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Log Data Analysis with Hadoop

Log analysis is a common use case for an inaugural Hadoop project. Indeed, the earliest uses of Hadoop were for the large-scale analysis of clickstream logs — logs that record data about the web pages that people visit and in which order they visit them.

All the logs of data generated by your IT infrastructure often are referred to as data exhaust. A log is a by-product of a functioning server, much like smoke coming from a working engine’s exhaust pipe. Data exhaust has the connotation of pollution or waste, and many enterprises undoubtedly approach this kind of data with that thought in mind.

Log data often grows quickly, and because of the high volumes produced, it can be tedious to analyze. And, the potential value of this data is often unclear. So the temptation in IT departments is to store this log data for as little time as reasonably possible. (After all, it costs money to retain data, and if there’s no perceived business value, why store it?)

But Hadoop changes the math: The cost of storing data is comparatively inexpensive, and Hadoop was originally developed especially for the large-scale batch processing of log data.

The log data analysis use case is a useful place to start your Hadoop journey because the chances are good that the data you work with is being deleted, or “dropped to the floor.” Some companies that consistently record a terabyte (TB) or more of customer web activity per week discard the data with no analysis (which makes you wonder why they bothered to collect it).

For getting started quickly, the data in this use case is likely easy to get and generally doesn’t encompass the same issues you’ll encounter if you start your Hadoop journey with other (governed) data.

When industry analysts discuss the rapidly increasing volumes of data that exist (4.1 exabytes as of 2014 — more than 4 million 1TB hard drives), log data accounts for much of this growth. And no wonder: Almost every aspect of life now results in the generation of data. A smartphone can generate hundreds of log entries per day for an active user, tracking not only voice, text, and data transfer but also geolocation data.

Most households now have smart meters that log their electricity use. Newer cars have thousands of sensors that record aspects of their condition and use. Every click and mouse movement you make while browsing the Internet causes a cascade of log entries to be generated.

Every time you buy something — even without using a credit card or debit card — systems record the activity in databases — and in logs. You can see some of the more common sources of log data: IT servers, web clickstreams, sensors, and transaction systems.

Every industry (as well as all the log types just described) have the huge potential for valuable analysis — especially when you can zero in on a specific kind of activity and then correlate your findings with another data set to provide context.

As an example, consider this typical web-based browsing and buying experience:

  1. You surf the site, looking for items to buy.

  2. You click to read descriptions of a product that catches your eye.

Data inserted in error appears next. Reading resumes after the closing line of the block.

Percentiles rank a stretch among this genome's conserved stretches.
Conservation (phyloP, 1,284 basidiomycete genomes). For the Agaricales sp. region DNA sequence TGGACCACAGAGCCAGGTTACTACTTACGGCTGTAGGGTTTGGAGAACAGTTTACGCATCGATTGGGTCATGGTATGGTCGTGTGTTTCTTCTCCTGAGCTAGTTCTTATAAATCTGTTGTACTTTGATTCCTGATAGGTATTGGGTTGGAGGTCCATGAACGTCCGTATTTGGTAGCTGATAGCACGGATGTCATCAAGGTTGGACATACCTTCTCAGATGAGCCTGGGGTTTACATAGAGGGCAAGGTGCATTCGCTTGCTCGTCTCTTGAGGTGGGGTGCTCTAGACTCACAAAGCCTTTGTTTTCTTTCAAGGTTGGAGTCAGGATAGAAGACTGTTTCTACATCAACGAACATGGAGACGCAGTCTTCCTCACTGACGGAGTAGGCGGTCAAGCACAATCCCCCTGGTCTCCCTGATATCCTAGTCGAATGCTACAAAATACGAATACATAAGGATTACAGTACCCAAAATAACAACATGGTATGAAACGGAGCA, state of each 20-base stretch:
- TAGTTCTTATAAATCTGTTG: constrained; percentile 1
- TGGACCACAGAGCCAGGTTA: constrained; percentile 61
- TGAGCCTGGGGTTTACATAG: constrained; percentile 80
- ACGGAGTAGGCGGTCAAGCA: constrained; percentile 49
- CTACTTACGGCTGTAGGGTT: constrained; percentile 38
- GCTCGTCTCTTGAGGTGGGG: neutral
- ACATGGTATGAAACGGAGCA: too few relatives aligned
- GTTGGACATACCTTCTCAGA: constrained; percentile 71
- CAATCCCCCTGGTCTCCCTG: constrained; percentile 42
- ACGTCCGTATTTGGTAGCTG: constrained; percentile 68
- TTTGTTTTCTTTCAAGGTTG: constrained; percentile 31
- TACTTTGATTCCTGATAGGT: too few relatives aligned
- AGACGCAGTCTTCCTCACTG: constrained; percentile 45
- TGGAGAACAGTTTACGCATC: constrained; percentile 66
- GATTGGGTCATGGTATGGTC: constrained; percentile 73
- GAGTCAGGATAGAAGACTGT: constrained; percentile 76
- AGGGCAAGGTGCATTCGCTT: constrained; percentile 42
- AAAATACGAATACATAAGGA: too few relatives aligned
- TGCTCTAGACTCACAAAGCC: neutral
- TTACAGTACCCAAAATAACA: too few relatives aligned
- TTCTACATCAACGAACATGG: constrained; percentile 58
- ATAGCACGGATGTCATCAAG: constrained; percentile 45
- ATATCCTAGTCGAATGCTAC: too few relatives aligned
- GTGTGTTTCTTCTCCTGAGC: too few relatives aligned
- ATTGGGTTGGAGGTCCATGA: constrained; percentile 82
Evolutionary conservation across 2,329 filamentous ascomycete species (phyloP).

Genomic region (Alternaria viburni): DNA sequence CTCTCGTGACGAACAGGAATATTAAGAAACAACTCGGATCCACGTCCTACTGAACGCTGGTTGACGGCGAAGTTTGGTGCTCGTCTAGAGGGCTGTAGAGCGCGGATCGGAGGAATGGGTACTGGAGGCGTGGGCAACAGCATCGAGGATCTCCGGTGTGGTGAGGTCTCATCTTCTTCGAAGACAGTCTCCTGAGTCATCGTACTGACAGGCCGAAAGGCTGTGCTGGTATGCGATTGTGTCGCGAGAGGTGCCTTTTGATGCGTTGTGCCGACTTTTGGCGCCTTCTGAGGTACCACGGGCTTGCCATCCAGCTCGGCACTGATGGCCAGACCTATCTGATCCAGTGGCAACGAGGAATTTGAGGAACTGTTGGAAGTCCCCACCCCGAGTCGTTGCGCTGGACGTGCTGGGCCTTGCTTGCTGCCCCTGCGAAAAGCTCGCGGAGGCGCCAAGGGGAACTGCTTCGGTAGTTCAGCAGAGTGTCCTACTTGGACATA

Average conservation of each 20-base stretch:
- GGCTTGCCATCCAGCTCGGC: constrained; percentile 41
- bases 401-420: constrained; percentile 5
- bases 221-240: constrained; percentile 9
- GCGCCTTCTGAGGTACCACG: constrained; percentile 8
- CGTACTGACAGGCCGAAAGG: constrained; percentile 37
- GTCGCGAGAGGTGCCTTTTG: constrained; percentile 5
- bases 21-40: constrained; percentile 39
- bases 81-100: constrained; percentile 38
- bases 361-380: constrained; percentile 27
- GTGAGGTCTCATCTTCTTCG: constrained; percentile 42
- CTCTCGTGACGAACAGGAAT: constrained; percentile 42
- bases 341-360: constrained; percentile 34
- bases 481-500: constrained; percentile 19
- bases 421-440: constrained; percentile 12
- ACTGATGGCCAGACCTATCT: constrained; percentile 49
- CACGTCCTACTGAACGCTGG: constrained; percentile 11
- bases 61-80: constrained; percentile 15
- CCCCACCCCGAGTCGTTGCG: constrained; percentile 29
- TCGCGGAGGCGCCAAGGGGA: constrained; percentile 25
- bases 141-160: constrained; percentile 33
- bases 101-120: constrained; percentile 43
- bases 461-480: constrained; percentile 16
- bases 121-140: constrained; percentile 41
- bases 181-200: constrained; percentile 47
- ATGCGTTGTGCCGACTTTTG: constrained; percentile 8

3. Eventually, you add an item to your shopping cart and proceed to the checkout (the buying action).

After seeing the cost of shipping, however, you decide that the item isn’t worth the price and you close the browser window. Every click you’ve made — and then stopped making — has the potential to offer valuable insight to the company behind this e-commerce site.

In this example, assume that this business collects clickstream data (data about every mouse click and page view that a visitor “touches”) with the aim of understanding how to better serve its customers. One common challenge among e-commerce businesses is to recognize the key factors behind abandoned shopping carts. When you perform deeper analysis on the clickstream data and examine user behavior on the site, patterns are bound to emerge.

Does your company know the answer to the seemingly simple question, “Are certain products abandoned more than others?” Or the answer to the question, “How much revenue can be recaptured if you decrease cart abandonment by 10 percent?” The following gives an example of the kind of reports you can show to your business leaders to seek their investment in your Hadoop cause.

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To get to the point where you can generate the data to build the graphs shown, you isolate the web browsing sessions of individual users (a process known as sessionization), identify the contents of their shopping carts, and then establish the state of the transaction at the end of the session — all by examining the clickstream data.

Following is an example of how to assemble users’ web browsing sessions by grouping all clicks and URL addresses by IP address.

In a Hadoop context, you’re always working with keys and values — each phase of MapReduce inputs and outputs data in sets of keys and values. The key is the IP address, and the value consists of the timestamp and the URL. During the map phase, user sessions are assembled in parallel for all file blocks of the clickstream data set that’s stored in your Hadoop cluster.

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The map phase returns these elements:

  • The final page that’s visited

  • A list of items in the shopping cart

  • The state of the transaction for each user session (indexed by the IP address key)

The reducer picks up these records and performs aggregations to total the number and value of carts abandoned per month and to provide totals of the most common final pages that someone viewed before ending the user session.

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